Momoa’s “See” & “Mandalorian” Cost A Fortune


You can say what you want about not watching the looming Apple TV+ and Disney+ services, but one thing you can’t accuse them of being is cheap when it comes to their flagship originals which are set to be among the most expensive shows ever made.

“See,” Apple’s upcoming hour-long sci-fi drama series starring Jason Momoa and Alfre Woodard, is set in the far future on an Earth where a pandemic has killed most of the human population, the few survivors left are blind.

This week, The Wall Street Journal reports that the show is coming in at a cost of nearly $15 million per episode. An episode count hasn’t been released but should it be the streaming standard of around 8-10 episodes – that could come in at near $120-150 million.

In addition, the article also indicates Disney+’s lavish first live-action “Star Wars” series “The Mandalorian” is also clocking in at a budget of around the same amount – nearly $15 million an episode. It has a confirmed eight-episode run.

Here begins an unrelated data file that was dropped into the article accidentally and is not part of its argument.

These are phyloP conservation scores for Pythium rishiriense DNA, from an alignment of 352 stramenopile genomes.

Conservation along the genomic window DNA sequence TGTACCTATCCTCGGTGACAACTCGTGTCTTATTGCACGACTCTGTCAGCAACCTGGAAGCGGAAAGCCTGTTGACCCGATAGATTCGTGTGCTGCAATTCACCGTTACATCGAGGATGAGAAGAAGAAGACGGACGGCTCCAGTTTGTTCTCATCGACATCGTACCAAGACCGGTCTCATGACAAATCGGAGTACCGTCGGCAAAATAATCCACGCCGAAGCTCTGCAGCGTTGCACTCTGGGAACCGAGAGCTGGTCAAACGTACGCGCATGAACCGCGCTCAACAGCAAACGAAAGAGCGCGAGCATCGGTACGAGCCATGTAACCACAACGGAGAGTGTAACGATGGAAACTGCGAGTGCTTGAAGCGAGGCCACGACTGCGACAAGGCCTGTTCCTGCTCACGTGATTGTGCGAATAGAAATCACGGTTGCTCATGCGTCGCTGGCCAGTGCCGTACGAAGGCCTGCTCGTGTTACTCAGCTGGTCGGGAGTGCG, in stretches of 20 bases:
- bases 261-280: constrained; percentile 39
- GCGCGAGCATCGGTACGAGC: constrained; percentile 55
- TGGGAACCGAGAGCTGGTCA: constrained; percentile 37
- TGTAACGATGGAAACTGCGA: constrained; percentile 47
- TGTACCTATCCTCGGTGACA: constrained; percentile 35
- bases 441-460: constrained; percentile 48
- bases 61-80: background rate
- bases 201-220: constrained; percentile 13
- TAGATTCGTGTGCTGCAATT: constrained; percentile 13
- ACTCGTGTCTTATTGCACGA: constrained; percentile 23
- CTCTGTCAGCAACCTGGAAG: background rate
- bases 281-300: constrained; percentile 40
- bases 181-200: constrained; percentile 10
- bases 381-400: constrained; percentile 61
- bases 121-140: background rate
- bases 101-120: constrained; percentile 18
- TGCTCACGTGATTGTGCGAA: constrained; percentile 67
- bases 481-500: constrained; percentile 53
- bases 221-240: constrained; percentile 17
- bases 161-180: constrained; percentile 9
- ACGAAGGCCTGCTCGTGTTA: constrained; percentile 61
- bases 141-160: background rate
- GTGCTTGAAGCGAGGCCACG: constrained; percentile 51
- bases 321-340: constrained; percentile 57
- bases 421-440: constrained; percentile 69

Launching a service flagship show requires big bucks. The first season of CBS All Access’ “Star Trek: Discovery” came in at $125 million, a little over $8 million an episode across a 15 episode first season.

Netflix launched its originals with the relatively cost-effective “House of Cards” at $4.5M an episode – but have since spent much more on shows like “The Crown” ($13M), “The Get Down” ($11M), “Sense8” ($9M), “Marco Polo” ($9M) & “Altered Carbon” ($7M).

HBO famously spent big on “Band of Brothers” ($12.5M), Rome” ($9M) and recently paid $15 million per episode for the final season of “Game of Thrones”. All these records could easily be decimated by Amazon Studios’ proposed “The Lord of the Rings” series which they’ve already spent $250 million on just to acquire the rights to develop.

Part of the reason for all this is that streamers and premium cable understand that their originals are pitted more against theatrical releases than network TV, meaning their first-party content has to be on par with movies in terms of production value.

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